Fieldset
Life in Gaza: "Is your future decided by where you are born?"

Does your birthplace determine your future? This is a question Kate, a biomedical scientist from the UK, asked herself while on a recent assignment with Médecins Sans Frontières / Doctors Without Borders (MSF) in the Gaza Strip.

The beautiful Gaza coastline.

Is your future decided by where you are born?

There was a time when I would have, for the most part, disagreed with this statement – debating that you can take yourself anywhere in life.

But of course, I would, I am fortunate to have been born in a politically stable country and enjoy many freedoms. The cheesy phrase “the world is your oyster” could not be more true.

However, the opposite is true for Gaza.

The limits on life in Gaza

In Gaza, you know your future from a young age; you know that you will be trapped in this thin strip of land for the rest of your life with little hope of ever setting foot outside of the border.

As an avid traveller myself, the mere thought of this makes me slightly claustrophobic. This sentiment is echoed in the thoughts of many Palestinians, including my colleague who told me how he “longs to breathe in the air outside of the Gaza strip”.

The Gaza Strip is often described as being the world’s largest open-air prison."

The “border crossing” between Israel and Gaza is inarguably one of the most emotive and politically complex places in the world. Since Hamas took power in Gaza, Israel has effectively blockaded the whole strip and turned it into one of the most heavily fortified border crossings in the world.

For this reason, the Gaza Strip is often described as being the world’s largest open-air prison, trapping a population of two million people – half of whom are refugees.

The March of Return

In May this year, frustrations from the hardship and the years of blockade, compounded by a series of other issues – not least the controversial move by the US to relocate their embassy from Tel Aviv to Jerusalem – prompted an exceptional protest movement called the “Great March of Return”.

A patient injured by gunshot during the March of Return is being operated by MSF teams in Al Hawda Hospital
A patient injured by gunshot during the March of Return is being operated by MSF teams in Al Hawda Hospital

Thousands of Palestinians, the vast majority young men, marched to the fence separating Gaza from Israel. It seems many of them marched peacefully, though some reportedly resorted to throwing rocks, burning tyres or a generally more aggressive behaviour.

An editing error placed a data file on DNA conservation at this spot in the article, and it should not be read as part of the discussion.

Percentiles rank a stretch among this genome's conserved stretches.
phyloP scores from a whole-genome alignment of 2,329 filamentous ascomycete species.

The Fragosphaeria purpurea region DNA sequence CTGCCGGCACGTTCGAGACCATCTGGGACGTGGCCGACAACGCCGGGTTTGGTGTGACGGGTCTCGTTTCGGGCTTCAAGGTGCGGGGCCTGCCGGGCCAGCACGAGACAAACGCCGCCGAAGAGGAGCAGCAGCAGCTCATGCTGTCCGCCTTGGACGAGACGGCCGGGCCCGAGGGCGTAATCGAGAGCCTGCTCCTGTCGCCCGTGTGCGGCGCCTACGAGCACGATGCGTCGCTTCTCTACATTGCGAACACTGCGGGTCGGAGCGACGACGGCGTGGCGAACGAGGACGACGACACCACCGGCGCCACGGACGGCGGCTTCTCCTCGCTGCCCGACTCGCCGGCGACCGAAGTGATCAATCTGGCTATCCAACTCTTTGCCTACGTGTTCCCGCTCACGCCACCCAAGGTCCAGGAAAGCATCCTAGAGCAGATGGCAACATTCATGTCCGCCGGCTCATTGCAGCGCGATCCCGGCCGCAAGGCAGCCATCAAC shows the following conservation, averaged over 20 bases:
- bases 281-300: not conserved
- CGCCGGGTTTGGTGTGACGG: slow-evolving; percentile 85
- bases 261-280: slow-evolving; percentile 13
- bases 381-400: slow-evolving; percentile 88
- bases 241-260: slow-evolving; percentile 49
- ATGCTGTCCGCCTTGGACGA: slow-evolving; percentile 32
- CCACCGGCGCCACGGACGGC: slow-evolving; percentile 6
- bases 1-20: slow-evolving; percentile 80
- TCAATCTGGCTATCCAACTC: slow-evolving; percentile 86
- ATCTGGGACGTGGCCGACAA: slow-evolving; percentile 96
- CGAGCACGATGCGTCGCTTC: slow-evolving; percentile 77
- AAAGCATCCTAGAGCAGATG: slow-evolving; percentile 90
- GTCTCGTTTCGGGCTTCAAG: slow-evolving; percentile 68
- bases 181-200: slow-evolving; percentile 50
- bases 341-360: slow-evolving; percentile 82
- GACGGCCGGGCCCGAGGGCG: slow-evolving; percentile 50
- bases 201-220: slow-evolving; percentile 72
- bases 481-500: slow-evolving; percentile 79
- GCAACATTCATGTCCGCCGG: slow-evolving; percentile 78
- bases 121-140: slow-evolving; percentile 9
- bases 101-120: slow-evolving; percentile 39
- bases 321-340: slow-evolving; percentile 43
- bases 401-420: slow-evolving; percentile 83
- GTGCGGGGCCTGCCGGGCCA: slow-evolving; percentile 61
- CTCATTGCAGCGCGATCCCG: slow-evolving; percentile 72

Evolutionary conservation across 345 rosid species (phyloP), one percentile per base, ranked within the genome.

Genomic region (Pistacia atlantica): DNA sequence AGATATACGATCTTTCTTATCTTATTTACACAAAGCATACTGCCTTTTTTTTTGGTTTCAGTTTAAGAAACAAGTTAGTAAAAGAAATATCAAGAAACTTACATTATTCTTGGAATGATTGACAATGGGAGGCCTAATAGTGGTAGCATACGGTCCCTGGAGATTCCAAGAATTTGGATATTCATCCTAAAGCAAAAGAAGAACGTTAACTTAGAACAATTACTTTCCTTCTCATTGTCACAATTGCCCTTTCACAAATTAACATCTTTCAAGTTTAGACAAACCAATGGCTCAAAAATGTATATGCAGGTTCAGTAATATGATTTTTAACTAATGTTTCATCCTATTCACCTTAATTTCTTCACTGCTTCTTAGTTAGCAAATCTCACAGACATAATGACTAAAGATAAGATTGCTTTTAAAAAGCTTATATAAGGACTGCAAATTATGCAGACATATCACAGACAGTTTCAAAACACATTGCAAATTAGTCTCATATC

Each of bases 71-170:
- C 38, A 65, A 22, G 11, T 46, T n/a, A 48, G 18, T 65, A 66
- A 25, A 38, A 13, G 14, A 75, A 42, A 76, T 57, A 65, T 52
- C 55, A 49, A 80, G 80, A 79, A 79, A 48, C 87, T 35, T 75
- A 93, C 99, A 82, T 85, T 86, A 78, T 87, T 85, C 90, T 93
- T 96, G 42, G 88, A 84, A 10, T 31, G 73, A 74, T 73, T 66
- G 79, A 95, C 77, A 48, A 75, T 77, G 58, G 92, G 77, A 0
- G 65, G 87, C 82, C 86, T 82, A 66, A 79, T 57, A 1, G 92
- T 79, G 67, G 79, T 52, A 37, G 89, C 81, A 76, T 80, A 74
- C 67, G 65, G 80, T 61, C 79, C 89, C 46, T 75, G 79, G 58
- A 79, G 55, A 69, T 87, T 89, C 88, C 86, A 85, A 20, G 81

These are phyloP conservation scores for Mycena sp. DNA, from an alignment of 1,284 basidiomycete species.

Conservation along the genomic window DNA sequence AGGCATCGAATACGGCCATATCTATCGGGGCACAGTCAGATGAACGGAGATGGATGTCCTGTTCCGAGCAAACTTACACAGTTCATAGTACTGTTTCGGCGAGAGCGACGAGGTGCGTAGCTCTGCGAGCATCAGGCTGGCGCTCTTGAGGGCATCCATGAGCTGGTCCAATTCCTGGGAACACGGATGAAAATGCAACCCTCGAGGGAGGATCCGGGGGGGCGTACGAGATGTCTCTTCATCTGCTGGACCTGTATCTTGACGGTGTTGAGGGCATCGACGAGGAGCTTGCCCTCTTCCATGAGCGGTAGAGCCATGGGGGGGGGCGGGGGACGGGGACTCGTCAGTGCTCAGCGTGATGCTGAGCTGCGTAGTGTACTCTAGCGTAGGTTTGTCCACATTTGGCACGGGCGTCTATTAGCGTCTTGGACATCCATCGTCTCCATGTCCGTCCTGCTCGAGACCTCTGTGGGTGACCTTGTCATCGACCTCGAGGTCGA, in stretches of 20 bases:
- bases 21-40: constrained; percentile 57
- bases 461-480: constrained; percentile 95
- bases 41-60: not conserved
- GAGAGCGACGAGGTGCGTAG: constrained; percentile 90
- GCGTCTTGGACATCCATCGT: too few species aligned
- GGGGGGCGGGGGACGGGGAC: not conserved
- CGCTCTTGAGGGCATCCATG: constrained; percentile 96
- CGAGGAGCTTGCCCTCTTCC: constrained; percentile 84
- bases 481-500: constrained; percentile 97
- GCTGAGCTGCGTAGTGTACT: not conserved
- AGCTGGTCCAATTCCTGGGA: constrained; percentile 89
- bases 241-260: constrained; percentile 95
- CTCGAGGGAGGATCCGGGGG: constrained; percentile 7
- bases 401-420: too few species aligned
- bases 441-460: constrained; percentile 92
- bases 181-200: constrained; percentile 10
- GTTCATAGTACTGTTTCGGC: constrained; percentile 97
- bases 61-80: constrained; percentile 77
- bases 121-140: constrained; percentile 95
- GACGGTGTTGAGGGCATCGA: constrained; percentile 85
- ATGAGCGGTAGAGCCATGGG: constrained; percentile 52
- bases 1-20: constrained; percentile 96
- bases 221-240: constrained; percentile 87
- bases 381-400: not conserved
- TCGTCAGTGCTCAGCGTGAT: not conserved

However, the Israeli army reaction was extremely violent. The Gazan health authorities counted 55 dead and 2,271 wounded – including 1,359 wounded with live ammunition in one day alone.

Infection and resistance

As a microbiologist gunshot wounds signify one thing to me – infection.

A gunshot wound provides a direct entry point for bacteria to enter and infect deep within the tissue and bone. The condition, known as osteomyelitis, is a serious one which requires access to microbiological diagnostics in order to treat.

However, my previous missions in the Middle East have also taught me that these infections will almost always be resistant to many antibiotics – a huge obstacle to successfully treating our patients all over the world.

Ahmed the microbiologist

Whilst looking around a lab, I meet Ahmed (not his real name). My eyes are immediately drawn to his lower leg where I can see a bloodstained dressing. Supported by crutches, he hobbles into the lab.

I ask him what happened, he says he got shot by a sniper whilst demonstrating at the fence. Now he is bringing in a swab of the wound to check for infection.

There are no jobs, no future, I have nothing to lose - I don’t care if I die."

He then surprises me by saying that he is a microbiologist!

“Really?” I ask.

“Yes I studied microbiology at a university here in Gaza,” he says.

Naturally, I’m surprised; it’s not very often you bump into other microbiology buffs, let alone ones that have been shot by a sniper.

I ask him why he is putting himself in such danger as he is clearly well educated. His reply is something I will never forget:

“There are no jobs, no future, I have nothing to lose - I don’t care if I die. And when this wound is healed I will go to the fence again to demonstrate”.

Many patients like Ahmed face months or even years of complicated treatment for infection, multiple surgeries and risk of amputation. The only way we can effectively diagnose and treat these infections is by sending bone and tissue samples to a microbiology lab for analysis.

The future of Gaza

Meanwhile, people here are continuing to go about their daily lives just like you and me. And, there is certainly a beautiful side to Gaza. The azure coastline and the historical gems in the old city are a few examples, as are the locals who go above and beyond to make you feel welcome.

gaza_coastline.jpg

Gaza coastline
The beautiful Gaza coastline.

Although it is difficult to envisage a solution to this conflict, it is important to remember that there are plenty of people both sides of the border who condemn the acts being made by their governments.

One thing is sure though when people are denied their human rights, you deny their dignity and the right to provide, they will find pride in other things.

When a university educated microbiologist like myself decides his only future is death, I have a genuine fear for the future of Gaza.